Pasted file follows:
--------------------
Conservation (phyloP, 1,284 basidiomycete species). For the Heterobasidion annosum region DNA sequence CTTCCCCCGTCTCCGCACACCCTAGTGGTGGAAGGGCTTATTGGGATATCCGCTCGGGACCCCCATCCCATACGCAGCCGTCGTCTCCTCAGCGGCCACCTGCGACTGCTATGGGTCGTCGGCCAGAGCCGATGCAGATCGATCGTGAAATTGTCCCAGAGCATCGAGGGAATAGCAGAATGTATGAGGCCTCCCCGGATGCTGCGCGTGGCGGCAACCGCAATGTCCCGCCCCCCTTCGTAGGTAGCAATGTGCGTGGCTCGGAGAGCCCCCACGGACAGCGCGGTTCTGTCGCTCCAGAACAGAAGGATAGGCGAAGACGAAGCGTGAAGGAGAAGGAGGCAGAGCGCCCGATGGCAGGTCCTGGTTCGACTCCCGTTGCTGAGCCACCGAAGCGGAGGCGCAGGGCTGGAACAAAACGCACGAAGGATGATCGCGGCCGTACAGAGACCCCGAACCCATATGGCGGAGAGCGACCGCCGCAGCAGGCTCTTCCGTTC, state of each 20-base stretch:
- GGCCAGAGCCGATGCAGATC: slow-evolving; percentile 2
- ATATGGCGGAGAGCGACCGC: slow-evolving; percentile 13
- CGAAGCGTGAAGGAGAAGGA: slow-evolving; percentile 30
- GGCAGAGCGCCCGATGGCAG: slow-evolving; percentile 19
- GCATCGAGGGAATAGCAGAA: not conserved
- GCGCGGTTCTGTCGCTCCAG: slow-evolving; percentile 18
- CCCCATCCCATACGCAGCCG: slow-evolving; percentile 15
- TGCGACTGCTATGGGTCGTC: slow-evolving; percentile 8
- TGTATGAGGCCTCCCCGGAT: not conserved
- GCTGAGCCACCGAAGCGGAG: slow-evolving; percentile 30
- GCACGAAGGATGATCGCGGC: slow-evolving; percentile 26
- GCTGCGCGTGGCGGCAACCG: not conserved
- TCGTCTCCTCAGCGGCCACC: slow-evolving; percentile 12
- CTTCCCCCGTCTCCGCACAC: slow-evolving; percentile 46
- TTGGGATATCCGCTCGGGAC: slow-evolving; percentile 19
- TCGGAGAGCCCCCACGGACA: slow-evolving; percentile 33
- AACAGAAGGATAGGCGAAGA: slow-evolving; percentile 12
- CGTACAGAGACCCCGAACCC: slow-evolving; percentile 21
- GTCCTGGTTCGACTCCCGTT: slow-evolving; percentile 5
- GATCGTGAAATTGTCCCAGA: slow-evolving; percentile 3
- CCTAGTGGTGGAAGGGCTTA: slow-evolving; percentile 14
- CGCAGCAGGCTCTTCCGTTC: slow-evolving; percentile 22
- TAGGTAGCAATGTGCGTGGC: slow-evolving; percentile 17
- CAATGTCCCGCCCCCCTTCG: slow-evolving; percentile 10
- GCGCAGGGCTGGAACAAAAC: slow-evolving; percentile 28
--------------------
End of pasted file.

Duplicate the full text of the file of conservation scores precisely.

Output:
Conservation (phyloP, 1,284 basidiomycete species). For the Heterobasidion annosum region DNA sequence CTTCCCCCGTCTCCGCACACCCTAGTGGTGGAAGGGCTTATTGGGATATCCGCTCGGGACCCCCATCCCATACGCAGCCGTCGTCTCCTCAGCGGCCACCTGCGACTGCTATGGGTCGTCGGCCAGAGCCGATGCAGATCGATCGTGAAATTGTCCCAGAGCATCGAGGGAATAGCAGAATGTATGAGGCCTCCCCGGATGCTGCGCGTGGCGGCAACCGCAATGTCCCGCCCCCCTTCGTAGGTAGCAATGTGCGTGGCTCGGAGAGCCCCCACGGACAGCGCGGTTCTGTCGCTCCAGAACAGAAGGATAGGCGAAGACGAAGCGTGAAGGAGAAGGAGGCAGAGCGCCCGATGGCAGGTCCTGGTTCGACTCCCGTTGCTGAGCCACCGAAGCGGAGGCGCAGGGCTGGAACAAAACGCACGAAGGATGATCGCGGCCGTACAGAGACCCCGAACCCATATGGCGGAGAGCGACCGCCGCAGCAGGCTCTTCCGTTC, state of each 20-base stretch:
- GGCCAGAGCCGATGCAGATC: slow-evolving; percentile 2
- ATATGGCGGAGAGCGACCGC: slow-evolving; percentile 13
- CGAAGCGTGAAGGAGAAGGA: slow-evolving; percentile 30
- GGCAGAGCGCCCGATGGCAG: slow-evolving; percentile 19
- GCATCGAGGGAATAGCAGAA: not conserved
- GCGCGGTTCTGTCGCTCCAG: slow-evolving; percentile 18
- CCCCATCCCATACGCAGCCG: slow-evolving; percentile 15
- TGCGACTGCTATGGGTCGTC: slow-evolving; percentile 8
- TGTATGAGGCCTCCCCGGAT: not conserved
- GCTGAGCCACCGAAGCGGAG: slow-evolving; percentile 30
- GCACGAAGGATGATCGCGGC: slow-evolving; percentile 26
- GCTGCGCGTGGCGGCAACCG: not conserved
- TCGTCTCCTCAGCGGCCACC: slow-evolving; percentile 12
- CTTCCCCCGTCTCCGCACAC: slow-evolving; percentile 46
- TTGGGATATCCGCTCGGGAC: slow-evolving; percentile 19
- TCGGAGAGCCCCCACGGACA: slow-evolving; percentile 33
- AACAGAAGGATAGGCGAAGA: slow-evolving; percentile 12
- CGTACAGAGACCCCGAACCC: slow-evolving; percentile 21
- GTCCTGGTTCGACTCCCGTT: slow-evolving; percentile 5
- GATCGTGAAATTGTCCCAGA: slow-evolving; percentile 3
- CCTAGTGGTGGAAGGGCTTA: slow-evolving; percentile 14
- CGCAGCAGGCTCTTCCGTTC: slow-evolving; percentile 22
- TAGGTAGCAATGTGCGTGGC: slow-evolving; percentile 17
- CAATGTCCCGCCCCCCTTCG: slow-evolving; percentile 10
- GCGCAGGGCTGGAACAAAAC: slow-evolving; percentile 28